The researchers next studied whether removing iron from HSCs would improve blood-cell production in old and aging mice. To reduce iron levels in HSCs, the team injected old mice with the iron chelator deferoxamine daily for 14 days. Compared with controls, aged HSCs exposed to iron chelation produced significantly more blood cells after their HSCs were transplanted into other mice. Longer-term iron chelation had an even more pronounced effect: When 6-month-old (middle-aged) mice were given an iron chelator for 13 additional months (well into old age), the animals' HSCs showed up to a 10-fold increase in regenerative capacity compared with controls.
Aging and Iron Intake
Since aging is widely associated with systemic iron deficiency, doctors often advise seniors to take iron supplements or eat more iron-rich foods. This supplemental iron lowers the risk of iron deficiency anemia, the source of numerous health issues. Those recommendations still hold, Dr. Will said. She noted that iron metabolism can deteriorate during aging, leading to iron deficiency in some organs and iron loading in others, including in the bone marrow where many HSCs are located.
"Our study's key finding—that chelators, by neutralizing iron loading inside HSCs, may enable HSCs to remain healthy into old age—is potentially important," said Dr. Will. "To our knowledge, this is the first time that a non-invasive strategy has successfully rejuvenated stem cells. But like all experimental strategies, it needs to be assessed in a clinical setting to make sure it's safe and effective."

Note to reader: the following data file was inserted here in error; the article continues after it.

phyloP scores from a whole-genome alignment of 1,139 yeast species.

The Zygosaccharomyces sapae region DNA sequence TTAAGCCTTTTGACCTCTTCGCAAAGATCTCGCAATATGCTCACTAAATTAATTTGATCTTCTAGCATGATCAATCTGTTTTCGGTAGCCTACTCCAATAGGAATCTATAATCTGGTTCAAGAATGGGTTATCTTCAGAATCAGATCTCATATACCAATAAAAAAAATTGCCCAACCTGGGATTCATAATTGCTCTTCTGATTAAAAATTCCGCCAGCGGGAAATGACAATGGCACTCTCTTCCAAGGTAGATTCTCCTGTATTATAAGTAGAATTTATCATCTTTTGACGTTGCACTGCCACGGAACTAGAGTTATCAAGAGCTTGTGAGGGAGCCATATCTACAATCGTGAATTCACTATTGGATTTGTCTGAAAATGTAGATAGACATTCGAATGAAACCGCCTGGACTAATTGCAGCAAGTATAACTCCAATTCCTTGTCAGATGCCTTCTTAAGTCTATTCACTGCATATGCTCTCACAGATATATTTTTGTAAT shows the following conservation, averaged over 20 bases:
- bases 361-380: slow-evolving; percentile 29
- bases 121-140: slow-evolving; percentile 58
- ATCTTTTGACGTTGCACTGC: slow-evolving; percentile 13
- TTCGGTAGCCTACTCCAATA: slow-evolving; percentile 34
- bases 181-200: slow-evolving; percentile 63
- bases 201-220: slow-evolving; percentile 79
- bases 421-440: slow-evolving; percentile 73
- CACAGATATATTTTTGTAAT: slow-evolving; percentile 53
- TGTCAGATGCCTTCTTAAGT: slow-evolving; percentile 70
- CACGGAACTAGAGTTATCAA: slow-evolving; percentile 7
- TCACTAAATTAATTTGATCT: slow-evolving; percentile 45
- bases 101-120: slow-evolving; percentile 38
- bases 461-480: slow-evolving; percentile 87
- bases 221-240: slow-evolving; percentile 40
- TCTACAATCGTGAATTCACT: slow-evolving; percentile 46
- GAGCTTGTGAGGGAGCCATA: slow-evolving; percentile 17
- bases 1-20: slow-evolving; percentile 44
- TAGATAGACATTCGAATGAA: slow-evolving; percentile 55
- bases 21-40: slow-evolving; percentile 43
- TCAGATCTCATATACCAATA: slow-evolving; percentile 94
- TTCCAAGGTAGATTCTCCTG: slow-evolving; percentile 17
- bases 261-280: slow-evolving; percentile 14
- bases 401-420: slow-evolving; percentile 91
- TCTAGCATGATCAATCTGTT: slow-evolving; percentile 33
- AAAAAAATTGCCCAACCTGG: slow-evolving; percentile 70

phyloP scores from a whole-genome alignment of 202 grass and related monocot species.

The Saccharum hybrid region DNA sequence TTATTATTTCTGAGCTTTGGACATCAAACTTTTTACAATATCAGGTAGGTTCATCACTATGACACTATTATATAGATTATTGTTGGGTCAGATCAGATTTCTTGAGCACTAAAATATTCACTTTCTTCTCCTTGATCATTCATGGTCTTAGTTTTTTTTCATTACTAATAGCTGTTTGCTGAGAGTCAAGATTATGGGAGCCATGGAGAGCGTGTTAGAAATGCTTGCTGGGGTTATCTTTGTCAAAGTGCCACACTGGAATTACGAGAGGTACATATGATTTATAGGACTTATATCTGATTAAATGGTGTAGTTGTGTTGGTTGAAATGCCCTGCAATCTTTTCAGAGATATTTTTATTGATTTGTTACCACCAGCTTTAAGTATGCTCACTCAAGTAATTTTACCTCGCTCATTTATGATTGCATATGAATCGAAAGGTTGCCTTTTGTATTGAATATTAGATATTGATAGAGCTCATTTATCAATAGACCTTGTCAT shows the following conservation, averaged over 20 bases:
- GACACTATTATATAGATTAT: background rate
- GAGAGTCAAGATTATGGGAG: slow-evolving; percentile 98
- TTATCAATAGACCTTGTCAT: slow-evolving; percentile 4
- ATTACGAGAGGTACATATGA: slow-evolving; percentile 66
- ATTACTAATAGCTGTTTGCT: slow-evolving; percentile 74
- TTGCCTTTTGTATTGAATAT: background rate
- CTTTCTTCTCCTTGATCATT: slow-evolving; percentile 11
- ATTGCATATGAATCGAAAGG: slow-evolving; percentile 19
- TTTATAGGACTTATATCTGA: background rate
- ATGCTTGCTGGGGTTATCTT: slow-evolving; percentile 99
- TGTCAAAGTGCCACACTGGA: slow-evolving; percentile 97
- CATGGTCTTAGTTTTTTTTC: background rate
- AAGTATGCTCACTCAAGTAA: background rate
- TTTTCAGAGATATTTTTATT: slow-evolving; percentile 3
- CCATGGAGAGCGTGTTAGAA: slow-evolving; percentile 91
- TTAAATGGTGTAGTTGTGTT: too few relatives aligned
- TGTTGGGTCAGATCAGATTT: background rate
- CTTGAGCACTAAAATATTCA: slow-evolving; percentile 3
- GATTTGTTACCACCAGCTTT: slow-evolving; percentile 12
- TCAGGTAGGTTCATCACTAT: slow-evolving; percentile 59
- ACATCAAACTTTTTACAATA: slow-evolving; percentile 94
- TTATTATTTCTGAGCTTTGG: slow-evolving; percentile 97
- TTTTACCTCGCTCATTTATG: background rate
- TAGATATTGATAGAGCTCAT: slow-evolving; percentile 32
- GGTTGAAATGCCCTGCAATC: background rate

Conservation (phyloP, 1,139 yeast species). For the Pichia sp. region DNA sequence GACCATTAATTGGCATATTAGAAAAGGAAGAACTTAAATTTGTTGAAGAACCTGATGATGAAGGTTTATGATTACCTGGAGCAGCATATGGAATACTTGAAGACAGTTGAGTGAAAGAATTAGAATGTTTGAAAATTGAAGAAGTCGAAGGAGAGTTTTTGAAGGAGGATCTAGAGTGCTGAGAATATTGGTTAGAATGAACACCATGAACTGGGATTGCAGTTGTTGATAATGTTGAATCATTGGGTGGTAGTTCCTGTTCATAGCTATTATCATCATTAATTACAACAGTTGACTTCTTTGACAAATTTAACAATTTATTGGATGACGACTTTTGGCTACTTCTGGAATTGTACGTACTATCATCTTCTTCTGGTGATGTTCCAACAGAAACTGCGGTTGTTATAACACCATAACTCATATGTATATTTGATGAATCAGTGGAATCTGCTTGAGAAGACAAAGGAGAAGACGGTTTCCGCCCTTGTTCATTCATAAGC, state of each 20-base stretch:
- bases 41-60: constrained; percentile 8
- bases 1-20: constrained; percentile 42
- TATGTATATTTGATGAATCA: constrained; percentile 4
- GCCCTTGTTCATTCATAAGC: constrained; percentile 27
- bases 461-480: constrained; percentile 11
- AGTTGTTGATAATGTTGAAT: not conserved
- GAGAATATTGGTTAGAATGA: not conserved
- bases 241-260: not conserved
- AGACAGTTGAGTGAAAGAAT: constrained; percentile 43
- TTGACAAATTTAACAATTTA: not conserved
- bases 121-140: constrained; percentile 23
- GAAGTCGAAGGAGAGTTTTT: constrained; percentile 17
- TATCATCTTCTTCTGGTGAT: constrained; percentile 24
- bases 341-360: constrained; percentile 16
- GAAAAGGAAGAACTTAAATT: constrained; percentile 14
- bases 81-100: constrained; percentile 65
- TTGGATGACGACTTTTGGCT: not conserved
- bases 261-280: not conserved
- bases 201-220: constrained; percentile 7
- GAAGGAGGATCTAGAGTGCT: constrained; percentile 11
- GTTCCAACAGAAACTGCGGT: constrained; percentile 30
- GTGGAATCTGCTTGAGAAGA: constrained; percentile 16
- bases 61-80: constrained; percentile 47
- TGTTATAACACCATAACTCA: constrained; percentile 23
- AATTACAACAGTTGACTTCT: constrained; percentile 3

Dr. Will is currently exploring HSCs and iron from several angles: how to safely limit iron in HSCs during aging; whether restricting iron levels within HSCs can prevent their aging-associated transformation into cancerous HSCs; and to what extent other adult stem cells, such as those in the gut, depend on iron restriction to reliably regenerate tissues and organs.
The Cell Stem Cell paper is titled "An iron rheostat controls hematopoietic stem cell fate." In addition to Dr. Kao, Jiahao Chen, Ph.D., is co-first author of the study. Other Einstein authors include Rajni Kumari, Ph.D., Aliona Zintiridou, Madhuri Tatiparthy, M.Sc., Yuhong Ma, Ph.D., Maria M. Aivalioti, Ph.D., Deeposree Moulik, B.Sc., Sriram Sundaravel, Ph.D., Daqian Sun, Ph.D., Juliane Grimm, M.D., Stephanie Stransky, Ph.D., Simone Sidoli, Ph.D., and Ulrich Steidl, M.D., Ph.D. Additional authors are Julie Reisz, Ph.D., and Angelo D'Alessandro, Ph.D., at the University of Colorado; as well as Rajat Singh, M.D., and Nuria Martinez-Lopez, Ph.D., at the University of California Los Angeles. Drs. Will and Steidl have received funds for research projects and for serving on the advisory board of Novartis Pharmaceuticals.